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white aNd privileged…

November 1, 2011

©2013 by Karsonya Wise Whitehead

As always, I left my Stereotypes class with more questions than answers, more hope than sorrow, and more laughter than tears. This class has become an important part of my Mon, Wed, and Fri teaching routine. It is not often that you stumble upon a group of students who actually read all of the assignments, spend time thinking and talking about the class when they are not there, and who walk into the classroom prepared to try and figure this race, class, and gender stuff out. After spending four weeks on race and four weeks on gender, we have finally reached class. I purposefully save this discussion until the end because it is so much harder to deal with, admit to, and discuss openly and honestly. In the past, I have had students leave my class and come straight into my office either very upset with the tenor of the discussion or crying about something I said, they said (or sometimes, something they thought), or one of their classmates said. There have been times when what they heard me say was the polar opposite of what I actually said. Or other times when they thought that I was only looking at them when we talked about white privilege. See, I have the advantage of being in the front of the room so I can see everyone’s face. I know  the moment when they begin to agree (the head starts to nod, a slight smile appears, and they start leaning forward) and the moment when they completely disagree (the eyes widen, heads begin to shake, or eyebrows start to furrow). I get it. Race is easier to discuss. Most (if not all) of my students are familiar with enslavement, the Civil Rights Movement, Dr. King, Harriet Tubman, Black History Month, The Long Civil Rights Movement, etc…and they agree that equality must be achieved, that people should be equal, and most importantly, they note that they do not personally harbor any racist tendencies or ideologies. Gender is also easier to discuss. Again my students believe in gender equality, they believe that women should make equal pay for equal work, they love and respect their mothers, they know that women have contributed to our nation (We Shall Not Be Moved), they believe in girl power, etc…

And then there is class. These discussions are much more difficult because they involve conversations around privilege, economic status, and the haves and the have/nots. It forces them to look at their own lives as examples of privilege and reexamine what it really means to be middle-class. When we talk about privilege, we are talking about entitlement, advantages, benefits that they receive but they did not earn.

In this class, we are really wrestling with this issue, trying to figure out what it means in our lives and how it has shaped and colored our experiences. My class is 98% white, 76% male, and 100% privileged. We spent time today talking about what would happen in America if the Tea Party was comprised of a majority of black people. We read Tim Wise‘s article \”What if the Tea Party was black?\”, watched Jasiri X’s video \”What if the Tea Party was black?\”, and spent the rest of the class trying to make sense out of it all. The discussion was heated as students argued about everything from who was controlling the Tea Party’s message to the changing face and fabric of the American racial fabric. One student after mentioning how he had traveled down to join the “Occupy Baltimore” protest and met up with about 20 people, 15 of which were men and women who are temporarily experiencing homelessness wondered if we should be talking about white privilege as if it was separate from race. Another student wondered what the world is going to look like and what the pressing issues will be in the year 2042, when whites will be in the minority (\”U.S. Census Report\. The student mentioned that he wasn’t nervous about the new America, but he was very curious. The best moment (for me!) was when a student mentioned how white people were afraid of President Obama because he was half-black and then I mentioned that President Obama was also half-white and that (so far) people of color were not admitting to being afraid of that part of him.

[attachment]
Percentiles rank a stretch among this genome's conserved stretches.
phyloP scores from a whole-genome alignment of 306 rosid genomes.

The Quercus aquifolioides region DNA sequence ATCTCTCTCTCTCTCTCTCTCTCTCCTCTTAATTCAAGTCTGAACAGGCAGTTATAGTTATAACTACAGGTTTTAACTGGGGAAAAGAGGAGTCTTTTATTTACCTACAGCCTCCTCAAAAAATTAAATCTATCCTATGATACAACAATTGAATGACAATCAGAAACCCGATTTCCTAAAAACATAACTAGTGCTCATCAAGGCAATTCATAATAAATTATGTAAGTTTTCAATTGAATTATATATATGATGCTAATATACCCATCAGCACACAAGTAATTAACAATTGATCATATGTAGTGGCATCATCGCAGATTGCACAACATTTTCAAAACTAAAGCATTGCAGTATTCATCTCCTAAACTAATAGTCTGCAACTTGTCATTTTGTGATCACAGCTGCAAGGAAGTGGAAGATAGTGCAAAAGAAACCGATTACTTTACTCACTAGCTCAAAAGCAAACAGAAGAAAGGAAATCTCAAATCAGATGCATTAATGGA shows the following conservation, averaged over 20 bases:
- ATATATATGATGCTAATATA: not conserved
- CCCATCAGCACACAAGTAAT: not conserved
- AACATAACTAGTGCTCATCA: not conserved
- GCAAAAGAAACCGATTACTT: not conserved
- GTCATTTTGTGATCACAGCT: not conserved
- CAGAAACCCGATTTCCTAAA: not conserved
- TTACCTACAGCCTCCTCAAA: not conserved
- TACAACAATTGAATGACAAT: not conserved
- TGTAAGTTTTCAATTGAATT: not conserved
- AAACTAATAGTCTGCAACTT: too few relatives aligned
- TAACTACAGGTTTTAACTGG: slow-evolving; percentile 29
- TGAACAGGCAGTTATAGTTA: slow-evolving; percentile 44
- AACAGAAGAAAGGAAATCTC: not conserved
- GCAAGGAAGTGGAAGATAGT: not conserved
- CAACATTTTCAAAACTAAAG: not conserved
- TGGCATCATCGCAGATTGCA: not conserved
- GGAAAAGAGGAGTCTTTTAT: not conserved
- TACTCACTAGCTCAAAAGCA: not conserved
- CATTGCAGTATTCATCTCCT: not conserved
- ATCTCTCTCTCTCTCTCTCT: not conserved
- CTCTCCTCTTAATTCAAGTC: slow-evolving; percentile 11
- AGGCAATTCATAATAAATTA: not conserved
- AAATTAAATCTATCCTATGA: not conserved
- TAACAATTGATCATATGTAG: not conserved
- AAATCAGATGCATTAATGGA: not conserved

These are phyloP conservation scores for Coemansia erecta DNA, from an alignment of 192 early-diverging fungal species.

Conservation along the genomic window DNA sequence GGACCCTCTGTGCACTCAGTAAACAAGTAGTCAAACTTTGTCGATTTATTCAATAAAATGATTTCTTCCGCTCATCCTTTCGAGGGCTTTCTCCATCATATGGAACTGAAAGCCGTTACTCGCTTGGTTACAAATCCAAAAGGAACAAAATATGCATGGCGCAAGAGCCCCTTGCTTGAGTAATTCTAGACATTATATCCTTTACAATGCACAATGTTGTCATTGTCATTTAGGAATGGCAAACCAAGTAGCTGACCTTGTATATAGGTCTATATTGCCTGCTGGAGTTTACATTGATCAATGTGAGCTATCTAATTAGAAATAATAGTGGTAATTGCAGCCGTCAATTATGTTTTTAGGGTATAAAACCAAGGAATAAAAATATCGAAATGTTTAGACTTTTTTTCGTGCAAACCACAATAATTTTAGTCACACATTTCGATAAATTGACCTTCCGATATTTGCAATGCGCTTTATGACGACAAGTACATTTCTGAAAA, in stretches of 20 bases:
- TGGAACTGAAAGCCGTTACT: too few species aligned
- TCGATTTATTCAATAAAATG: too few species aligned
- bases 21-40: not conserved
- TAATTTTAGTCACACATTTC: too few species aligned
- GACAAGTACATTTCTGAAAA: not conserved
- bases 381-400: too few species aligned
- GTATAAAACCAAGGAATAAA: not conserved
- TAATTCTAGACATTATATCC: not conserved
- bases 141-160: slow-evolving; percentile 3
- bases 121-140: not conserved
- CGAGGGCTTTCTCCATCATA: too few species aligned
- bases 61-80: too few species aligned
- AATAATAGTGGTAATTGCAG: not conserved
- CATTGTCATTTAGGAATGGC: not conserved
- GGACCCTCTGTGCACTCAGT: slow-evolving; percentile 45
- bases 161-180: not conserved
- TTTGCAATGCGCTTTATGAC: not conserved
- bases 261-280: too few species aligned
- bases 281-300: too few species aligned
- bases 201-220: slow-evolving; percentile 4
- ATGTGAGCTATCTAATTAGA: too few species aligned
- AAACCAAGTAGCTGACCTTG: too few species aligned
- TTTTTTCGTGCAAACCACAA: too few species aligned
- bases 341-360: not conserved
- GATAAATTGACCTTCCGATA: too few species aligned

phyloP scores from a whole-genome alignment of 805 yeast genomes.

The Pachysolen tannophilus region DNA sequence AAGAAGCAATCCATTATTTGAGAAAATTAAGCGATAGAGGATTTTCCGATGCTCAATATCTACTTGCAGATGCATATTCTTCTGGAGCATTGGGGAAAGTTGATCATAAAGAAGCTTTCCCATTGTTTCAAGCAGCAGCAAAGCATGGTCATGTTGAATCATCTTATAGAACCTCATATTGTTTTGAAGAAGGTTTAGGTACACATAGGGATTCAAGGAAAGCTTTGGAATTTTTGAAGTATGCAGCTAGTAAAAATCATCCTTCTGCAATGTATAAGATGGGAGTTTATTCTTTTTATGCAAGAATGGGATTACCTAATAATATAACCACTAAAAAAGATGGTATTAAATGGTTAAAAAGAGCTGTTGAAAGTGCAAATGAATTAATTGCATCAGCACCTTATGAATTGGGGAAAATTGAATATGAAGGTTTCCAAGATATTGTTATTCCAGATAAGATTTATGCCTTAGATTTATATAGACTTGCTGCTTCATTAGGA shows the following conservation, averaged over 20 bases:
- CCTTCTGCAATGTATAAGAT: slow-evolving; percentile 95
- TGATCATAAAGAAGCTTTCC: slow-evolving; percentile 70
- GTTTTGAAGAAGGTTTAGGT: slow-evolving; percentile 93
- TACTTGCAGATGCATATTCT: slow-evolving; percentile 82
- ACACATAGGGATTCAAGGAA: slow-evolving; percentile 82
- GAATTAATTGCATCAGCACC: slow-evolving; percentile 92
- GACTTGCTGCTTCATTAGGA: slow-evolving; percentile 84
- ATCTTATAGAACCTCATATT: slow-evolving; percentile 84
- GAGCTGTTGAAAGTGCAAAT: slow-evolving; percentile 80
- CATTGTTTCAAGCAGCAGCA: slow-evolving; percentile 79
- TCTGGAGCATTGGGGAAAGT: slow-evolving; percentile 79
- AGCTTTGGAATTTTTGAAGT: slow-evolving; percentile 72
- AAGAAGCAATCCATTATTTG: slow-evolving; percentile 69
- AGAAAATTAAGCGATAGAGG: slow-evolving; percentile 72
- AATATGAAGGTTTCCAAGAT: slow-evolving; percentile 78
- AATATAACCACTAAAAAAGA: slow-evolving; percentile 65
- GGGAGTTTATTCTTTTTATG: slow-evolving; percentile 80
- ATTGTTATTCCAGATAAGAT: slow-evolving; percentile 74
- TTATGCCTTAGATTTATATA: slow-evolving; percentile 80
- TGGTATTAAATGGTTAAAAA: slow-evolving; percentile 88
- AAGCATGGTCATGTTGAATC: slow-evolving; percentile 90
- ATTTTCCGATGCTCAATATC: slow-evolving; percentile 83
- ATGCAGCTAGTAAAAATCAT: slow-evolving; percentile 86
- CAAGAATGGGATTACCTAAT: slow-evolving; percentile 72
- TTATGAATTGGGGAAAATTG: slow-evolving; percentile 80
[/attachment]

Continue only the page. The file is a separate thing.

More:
There was also a moment – about halfway into the class – when I realized that we, as a collective, were in the stream. We were having one of those rare educational moments when everybody was sharing, everybody was listening, and everybody was first seeking to understand before they were understood. These are the days when I love what I do…when I realize that these are the kinds of discussions that shape and shift people’s values and that challenge their worldviews. These are the kind of discussions that I enjoyed the most when I was a undergraduate at Lincoln University PA, a peace fellow at the University of Notre Dame, Indiana and a doctoral student at UMBC. It really was a good daY for teaching…and learning.

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